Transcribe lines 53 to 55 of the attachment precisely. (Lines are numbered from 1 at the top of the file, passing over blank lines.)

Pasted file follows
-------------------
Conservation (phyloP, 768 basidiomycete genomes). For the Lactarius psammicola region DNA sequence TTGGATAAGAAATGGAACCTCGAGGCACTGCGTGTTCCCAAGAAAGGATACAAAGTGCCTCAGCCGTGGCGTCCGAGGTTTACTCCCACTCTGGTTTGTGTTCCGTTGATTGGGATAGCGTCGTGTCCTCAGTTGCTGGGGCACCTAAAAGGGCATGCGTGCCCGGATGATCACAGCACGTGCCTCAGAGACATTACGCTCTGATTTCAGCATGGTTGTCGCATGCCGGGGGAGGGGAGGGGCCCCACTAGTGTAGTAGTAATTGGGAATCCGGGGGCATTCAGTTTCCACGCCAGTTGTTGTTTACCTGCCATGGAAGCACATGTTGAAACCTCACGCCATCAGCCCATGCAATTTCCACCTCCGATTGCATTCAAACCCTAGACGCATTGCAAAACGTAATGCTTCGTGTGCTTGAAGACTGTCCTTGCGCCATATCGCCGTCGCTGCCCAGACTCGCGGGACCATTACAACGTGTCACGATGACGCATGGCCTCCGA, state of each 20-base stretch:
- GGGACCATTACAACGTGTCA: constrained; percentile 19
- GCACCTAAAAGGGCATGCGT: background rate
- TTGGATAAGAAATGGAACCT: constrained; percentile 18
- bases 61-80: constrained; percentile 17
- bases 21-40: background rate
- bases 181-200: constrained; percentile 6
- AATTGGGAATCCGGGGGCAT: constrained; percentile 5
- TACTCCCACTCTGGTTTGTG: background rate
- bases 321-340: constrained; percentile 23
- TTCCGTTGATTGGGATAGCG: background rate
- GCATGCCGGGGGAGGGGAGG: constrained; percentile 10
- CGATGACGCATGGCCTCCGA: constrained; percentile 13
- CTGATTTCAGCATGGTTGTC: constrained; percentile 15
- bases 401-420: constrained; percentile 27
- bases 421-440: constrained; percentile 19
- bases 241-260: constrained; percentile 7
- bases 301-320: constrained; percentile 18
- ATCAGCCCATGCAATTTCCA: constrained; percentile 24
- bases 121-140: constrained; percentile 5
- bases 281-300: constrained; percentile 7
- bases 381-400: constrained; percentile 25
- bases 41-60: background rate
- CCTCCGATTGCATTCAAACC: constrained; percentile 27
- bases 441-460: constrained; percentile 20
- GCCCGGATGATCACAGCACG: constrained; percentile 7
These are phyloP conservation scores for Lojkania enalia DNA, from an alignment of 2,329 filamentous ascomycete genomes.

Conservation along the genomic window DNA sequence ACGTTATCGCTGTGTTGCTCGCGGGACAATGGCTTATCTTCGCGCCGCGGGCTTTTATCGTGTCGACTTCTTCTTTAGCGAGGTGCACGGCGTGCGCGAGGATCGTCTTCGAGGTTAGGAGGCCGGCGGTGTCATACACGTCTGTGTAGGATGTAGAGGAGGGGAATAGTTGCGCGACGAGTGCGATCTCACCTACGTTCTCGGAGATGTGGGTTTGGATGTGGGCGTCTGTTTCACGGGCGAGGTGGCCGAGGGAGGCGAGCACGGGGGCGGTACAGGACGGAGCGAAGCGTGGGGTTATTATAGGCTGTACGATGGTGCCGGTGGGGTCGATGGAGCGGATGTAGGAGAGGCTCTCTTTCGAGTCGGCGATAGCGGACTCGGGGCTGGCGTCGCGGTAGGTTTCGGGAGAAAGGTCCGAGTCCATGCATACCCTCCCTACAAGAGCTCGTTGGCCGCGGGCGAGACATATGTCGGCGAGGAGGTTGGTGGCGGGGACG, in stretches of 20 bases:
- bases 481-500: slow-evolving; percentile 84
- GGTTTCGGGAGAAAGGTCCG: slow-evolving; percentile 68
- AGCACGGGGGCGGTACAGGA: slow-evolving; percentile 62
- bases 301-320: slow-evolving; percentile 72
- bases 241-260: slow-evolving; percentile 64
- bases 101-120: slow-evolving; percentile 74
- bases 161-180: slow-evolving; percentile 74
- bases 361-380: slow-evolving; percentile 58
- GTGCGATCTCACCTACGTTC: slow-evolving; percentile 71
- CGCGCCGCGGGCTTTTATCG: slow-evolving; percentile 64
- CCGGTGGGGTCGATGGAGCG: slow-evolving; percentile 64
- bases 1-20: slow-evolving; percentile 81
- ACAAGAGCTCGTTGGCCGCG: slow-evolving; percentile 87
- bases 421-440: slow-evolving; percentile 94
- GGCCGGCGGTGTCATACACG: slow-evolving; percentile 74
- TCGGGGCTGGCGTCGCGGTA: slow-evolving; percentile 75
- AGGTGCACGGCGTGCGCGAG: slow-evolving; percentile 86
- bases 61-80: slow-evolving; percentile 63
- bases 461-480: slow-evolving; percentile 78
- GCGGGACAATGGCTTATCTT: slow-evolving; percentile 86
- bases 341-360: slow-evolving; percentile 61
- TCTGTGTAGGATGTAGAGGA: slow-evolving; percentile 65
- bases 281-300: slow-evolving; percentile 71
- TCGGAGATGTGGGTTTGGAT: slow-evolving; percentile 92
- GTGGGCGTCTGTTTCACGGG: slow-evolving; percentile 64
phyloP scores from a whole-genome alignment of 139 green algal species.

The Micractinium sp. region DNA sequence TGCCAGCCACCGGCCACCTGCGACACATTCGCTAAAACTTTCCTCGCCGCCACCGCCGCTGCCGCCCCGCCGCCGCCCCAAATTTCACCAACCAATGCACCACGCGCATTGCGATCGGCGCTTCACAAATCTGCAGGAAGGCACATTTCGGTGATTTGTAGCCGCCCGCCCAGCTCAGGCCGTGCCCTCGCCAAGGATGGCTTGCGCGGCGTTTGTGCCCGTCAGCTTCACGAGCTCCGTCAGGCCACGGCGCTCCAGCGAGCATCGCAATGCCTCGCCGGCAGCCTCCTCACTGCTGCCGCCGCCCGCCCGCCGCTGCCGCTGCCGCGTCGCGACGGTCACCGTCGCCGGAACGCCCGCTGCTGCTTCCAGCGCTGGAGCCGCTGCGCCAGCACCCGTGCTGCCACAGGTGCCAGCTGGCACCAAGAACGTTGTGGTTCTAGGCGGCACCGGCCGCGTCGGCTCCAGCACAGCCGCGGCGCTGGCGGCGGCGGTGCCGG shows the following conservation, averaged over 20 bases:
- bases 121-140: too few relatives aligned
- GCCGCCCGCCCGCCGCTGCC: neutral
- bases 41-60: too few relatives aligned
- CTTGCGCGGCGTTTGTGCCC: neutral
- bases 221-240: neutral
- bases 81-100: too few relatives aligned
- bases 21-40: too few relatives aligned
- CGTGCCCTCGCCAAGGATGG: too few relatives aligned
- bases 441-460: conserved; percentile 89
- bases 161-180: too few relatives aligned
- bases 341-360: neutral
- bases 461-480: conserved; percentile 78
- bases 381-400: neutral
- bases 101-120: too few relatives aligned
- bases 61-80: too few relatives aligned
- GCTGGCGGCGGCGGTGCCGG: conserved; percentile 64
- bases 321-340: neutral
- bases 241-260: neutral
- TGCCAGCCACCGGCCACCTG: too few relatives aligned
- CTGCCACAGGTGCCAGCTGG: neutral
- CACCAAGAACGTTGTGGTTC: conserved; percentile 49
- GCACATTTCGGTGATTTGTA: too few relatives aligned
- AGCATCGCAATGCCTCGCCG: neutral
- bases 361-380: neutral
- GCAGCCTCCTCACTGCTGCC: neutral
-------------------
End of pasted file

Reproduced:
- GTGGGCGTCTGTTTCACGGG: slow-evolving; percentile 64
phyloP scores from a whole-genome alignment of 139 green algal species.

The Micractinium sp. region DNA sequence TGCCAGCCACCGGCCACCTGCGACACATTCGCTAAAACTTTCCTCGCCGCCACCGCCGCTGCCGCCCCGCCGCCGCCCCAAATTTCACCAACCAATGCACCACGCGCATTGCGATCGGCGCTTCACAAATCTGCAGGAAGGCACATTTCGGTGATTTGTAGCCGCCCGCCCAGCTCAGGCCGTGCCCTCGCCAAGGATGGCTTGCGCGGCGTTTGTGCCCGTCAGCTTCACGAGCTCCGTCAGGCCACGGCGCTCCAGCGAGCATCGCAATGCCTCGCCGGCAGCCTCCTCACTGCTGCCGCCGCCCGCCCGCCGCTGCCGCTGCCGCGTCGCGACGGTCACCGTCGCCGGAACGCCCGCTGCTGCTTCCAGCGCTGGAGCCGCTGCGCCAGCACCCGTGCTGCCACAGGTGCCAGCTGGCACCAAGAACGTTGTGGTTCTAGGCGGCACCGGCCGCGTCGGCTCCAGCACAGCCGCGGCGCTGGCGGCGGCGGTGCCGG shows the following conservation, averaged over 20 bases: